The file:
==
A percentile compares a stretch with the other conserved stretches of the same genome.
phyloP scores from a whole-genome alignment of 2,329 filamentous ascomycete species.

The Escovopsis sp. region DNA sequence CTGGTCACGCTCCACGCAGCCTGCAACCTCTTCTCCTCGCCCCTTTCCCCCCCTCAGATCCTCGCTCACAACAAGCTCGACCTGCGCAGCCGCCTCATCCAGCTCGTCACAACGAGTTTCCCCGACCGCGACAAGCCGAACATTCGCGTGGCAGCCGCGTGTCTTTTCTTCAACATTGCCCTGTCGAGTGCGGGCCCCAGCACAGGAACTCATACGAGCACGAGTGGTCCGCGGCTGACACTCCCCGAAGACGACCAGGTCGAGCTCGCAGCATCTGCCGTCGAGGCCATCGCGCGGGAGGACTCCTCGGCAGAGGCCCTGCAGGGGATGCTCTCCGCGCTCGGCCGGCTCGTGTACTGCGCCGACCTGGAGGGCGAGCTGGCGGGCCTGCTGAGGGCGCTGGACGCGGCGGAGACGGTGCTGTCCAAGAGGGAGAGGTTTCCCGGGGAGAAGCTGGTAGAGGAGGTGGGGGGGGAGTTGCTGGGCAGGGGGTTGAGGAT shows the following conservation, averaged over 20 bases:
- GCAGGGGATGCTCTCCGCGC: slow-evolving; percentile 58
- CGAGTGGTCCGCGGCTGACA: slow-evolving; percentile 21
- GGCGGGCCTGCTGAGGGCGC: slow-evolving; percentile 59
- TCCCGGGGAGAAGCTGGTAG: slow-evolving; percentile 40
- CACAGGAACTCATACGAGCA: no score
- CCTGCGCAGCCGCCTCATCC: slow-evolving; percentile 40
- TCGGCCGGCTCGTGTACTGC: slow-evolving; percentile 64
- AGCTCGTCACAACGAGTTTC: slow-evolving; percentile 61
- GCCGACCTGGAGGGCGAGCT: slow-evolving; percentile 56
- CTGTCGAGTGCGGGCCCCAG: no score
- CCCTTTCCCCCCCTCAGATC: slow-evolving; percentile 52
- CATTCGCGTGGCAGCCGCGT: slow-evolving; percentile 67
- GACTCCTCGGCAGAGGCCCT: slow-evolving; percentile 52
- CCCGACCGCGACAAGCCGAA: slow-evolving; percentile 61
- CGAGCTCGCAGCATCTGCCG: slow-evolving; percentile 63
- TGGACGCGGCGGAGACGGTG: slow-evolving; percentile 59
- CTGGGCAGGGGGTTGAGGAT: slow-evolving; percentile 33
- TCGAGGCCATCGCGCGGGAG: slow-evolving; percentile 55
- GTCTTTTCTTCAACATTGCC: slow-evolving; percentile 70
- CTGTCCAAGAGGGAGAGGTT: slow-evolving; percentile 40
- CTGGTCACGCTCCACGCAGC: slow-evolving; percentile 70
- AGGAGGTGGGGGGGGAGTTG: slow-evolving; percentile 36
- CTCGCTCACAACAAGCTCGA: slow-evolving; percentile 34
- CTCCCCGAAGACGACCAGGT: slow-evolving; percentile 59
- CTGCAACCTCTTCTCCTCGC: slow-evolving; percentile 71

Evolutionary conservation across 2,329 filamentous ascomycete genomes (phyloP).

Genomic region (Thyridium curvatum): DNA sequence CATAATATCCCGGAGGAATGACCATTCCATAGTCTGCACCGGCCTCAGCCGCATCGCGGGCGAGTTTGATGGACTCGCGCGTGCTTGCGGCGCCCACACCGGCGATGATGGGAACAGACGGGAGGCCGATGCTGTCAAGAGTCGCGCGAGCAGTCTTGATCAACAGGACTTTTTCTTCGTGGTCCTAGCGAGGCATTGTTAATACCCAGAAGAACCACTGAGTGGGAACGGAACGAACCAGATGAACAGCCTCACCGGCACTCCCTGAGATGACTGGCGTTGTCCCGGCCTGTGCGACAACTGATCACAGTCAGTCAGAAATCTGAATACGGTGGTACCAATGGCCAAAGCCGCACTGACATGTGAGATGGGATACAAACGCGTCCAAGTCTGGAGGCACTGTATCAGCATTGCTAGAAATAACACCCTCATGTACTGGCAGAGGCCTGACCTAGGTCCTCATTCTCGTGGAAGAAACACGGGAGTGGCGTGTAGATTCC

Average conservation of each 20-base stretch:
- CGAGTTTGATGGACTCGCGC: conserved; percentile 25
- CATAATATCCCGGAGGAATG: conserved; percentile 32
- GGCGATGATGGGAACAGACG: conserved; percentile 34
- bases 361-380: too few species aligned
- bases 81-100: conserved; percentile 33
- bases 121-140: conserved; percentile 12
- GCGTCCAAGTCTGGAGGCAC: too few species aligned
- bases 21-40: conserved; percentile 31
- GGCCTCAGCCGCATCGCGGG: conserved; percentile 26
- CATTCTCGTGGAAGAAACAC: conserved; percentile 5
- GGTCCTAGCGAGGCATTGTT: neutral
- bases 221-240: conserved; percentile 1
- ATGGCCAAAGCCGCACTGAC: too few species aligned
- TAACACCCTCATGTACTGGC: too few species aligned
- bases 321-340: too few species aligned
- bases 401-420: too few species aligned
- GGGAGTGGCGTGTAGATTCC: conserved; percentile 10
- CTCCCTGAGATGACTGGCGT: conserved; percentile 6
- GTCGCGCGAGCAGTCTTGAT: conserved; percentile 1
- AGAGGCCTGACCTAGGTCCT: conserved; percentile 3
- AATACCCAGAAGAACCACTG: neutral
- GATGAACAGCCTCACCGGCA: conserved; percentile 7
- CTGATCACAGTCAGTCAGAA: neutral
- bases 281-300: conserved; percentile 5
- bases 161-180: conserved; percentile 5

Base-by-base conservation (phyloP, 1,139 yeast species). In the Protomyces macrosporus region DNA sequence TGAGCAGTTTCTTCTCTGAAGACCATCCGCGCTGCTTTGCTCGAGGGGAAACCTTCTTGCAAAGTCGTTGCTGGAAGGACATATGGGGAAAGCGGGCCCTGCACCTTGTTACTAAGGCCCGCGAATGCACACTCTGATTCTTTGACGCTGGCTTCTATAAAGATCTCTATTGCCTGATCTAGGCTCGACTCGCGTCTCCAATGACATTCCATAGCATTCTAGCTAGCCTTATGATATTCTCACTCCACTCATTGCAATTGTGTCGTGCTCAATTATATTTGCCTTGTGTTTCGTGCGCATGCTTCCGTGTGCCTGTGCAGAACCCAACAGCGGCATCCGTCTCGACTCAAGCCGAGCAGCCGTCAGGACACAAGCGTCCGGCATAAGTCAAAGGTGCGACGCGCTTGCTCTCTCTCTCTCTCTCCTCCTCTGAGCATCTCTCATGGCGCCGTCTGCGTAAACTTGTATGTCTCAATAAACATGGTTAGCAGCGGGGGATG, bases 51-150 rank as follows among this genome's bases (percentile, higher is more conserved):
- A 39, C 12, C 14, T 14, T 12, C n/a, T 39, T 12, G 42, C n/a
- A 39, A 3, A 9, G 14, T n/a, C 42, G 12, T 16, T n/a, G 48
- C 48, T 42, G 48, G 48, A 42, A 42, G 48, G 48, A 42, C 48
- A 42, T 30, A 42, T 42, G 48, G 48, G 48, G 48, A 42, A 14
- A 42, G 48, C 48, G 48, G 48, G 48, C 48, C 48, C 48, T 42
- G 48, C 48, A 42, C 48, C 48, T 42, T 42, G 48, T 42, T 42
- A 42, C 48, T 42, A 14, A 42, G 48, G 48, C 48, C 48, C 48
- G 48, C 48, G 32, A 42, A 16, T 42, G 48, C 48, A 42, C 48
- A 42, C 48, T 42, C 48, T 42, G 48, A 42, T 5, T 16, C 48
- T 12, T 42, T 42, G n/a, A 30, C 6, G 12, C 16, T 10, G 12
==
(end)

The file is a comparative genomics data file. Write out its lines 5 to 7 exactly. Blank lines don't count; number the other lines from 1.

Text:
- CGAGTGGTCCGCGGCTGACA: slow-evolving; percentile 21
- GGCGGGCCTGCTGAGGGCGC: slow-evolving; percentile 59
- TCCCGGGGAGAAGCTGGTAG: slow-evolving; percentile 40